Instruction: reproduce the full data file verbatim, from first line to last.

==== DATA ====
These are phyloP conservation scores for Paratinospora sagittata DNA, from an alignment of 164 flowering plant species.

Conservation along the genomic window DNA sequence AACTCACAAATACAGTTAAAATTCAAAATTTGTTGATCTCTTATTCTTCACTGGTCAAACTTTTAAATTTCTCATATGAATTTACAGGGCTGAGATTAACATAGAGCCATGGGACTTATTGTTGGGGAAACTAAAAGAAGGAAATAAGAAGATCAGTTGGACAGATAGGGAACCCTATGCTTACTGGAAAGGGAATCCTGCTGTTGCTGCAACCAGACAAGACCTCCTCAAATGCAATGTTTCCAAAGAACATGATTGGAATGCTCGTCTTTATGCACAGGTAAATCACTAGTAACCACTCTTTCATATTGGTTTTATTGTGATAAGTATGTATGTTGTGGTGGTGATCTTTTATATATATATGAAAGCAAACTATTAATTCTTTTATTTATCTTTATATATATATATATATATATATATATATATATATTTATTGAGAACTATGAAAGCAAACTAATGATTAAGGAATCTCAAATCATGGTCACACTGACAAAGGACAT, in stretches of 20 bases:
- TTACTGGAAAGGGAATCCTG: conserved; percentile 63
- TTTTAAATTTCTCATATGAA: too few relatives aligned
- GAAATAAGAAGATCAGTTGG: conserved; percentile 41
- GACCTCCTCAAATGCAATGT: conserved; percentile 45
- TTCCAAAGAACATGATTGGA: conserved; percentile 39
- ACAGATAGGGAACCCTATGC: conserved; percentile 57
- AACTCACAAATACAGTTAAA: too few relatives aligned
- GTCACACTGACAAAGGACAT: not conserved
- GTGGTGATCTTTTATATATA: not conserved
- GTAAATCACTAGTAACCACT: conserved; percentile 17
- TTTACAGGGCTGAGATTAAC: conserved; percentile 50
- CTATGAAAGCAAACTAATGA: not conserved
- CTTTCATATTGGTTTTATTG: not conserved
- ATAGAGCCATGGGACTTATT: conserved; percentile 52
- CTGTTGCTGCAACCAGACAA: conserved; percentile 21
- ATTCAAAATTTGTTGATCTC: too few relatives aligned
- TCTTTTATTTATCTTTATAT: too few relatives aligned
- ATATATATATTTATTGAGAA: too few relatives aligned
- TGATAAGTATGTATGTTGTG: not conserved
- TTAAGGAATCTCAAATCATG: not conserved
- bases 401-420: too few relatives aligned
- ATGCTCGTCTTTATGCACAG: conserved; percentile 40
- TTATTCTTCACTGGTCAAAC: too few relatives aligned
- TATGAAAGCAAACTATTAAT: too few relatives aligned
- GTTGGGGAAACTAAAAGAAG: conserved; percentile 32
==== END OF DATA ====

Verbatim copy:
These are phyloP conservation scores for Paratinospora sagittata DNA, from an alignment of 164 flowering plant species.

Conservation along the genomic window DNA sequence AACTCACAAATACAGTTAAAATTCAAAATTTGTTGATCTCTTATTCTTCACTGGTCAAACTTTTAAATTTCTCATATGAATTTACAGGGCTGAGATTAACATAGAGCCATGGGACTTATTGTTGGGGAAACTAAAAGAAGGAAATAAGAAGATCAGTTGGACAGATAGGGAACCCTATGCTTACTGGAAAGGGAATCCTGCTGTTGCTGCAACCAGACAAGACCTCCTCAAATGCAATGTTTCCAAAGAACATGATTGGAATGCTCGTCTTTATGCACAGGTAAATCACTAGTAACCACTCTTTCATATTGGTTTTATTGTGATAAGTATGTATGTTGTGGTGGTGATCTTTTATATATATATGAAAGCAAACTATTAATTCTTTTATTTATCTTTATATATATATATATATATATATATATATATATATTTATTGAGAACTATGAAAGCAAACTAATGATTAAGGAATCTCAAATCATGGTCACACTGACAAAGGACAT, in stretches of 20 bases:
- TTACTGGAAAGGGAATCCTG: conserved; percentile 63
- TTTTAAATTTCTCATATGAA: too few relatives aligned
- GAAATAAGAAGATCAGTTGG: conserved; percentile 41
- GACCTCCTCAAATGCAATGT: conserved; percentile 45
- TTCCAAAGAACATGATTGGA: conserved; percentile 39
- ACAGATAGGGAACCCTATGC: conserved; percentile 57
- AACTCACAAATACAGTTAAA: too few relatives aligned
- GTCACACTGACAAAGGACAT: not conserved
- GTGGTGATCTTTTATATATA: not conserved
- GTAAATCACTAGTAACCACT: conserved; percentile 17
- TTTACAGGGCTGAGATTAAC: conserved; percentile 50
- CTATGAAAGCAAACTAATGA: not conserved
- CTTTCATATTGGTTTTATTG: not conserved
- ATAGAGCCATGGGACTTATT: conserved; percentile 52
- CTGTTGCTGCAACCAGACAA: conserved; percentile 21
- ATTCAAAATTTGTTGATCTC: too few relatives aligned
- TCTTTTATTTATCTTTATAT: too few relatives aligned
- ATATATATATTTATTGAGAA: too few relatives aligned
- TGATAAGTATGTATGTTGTG: not conserved
- TTAAGGAATCTCAAATCATG: not conserved
- bases 401-420: too few relatives aligned
- ATGCTCGTCTTTATGCACAG: conserved; percentile 40
- TTATTCTTCACTGGTCAAAC: too few relatives aligned
- TATGAAAGCAAACTATTAAT: too few relatives aligned
- GTTGGGGAAACTAAAAGAAG: conserved; percentile 32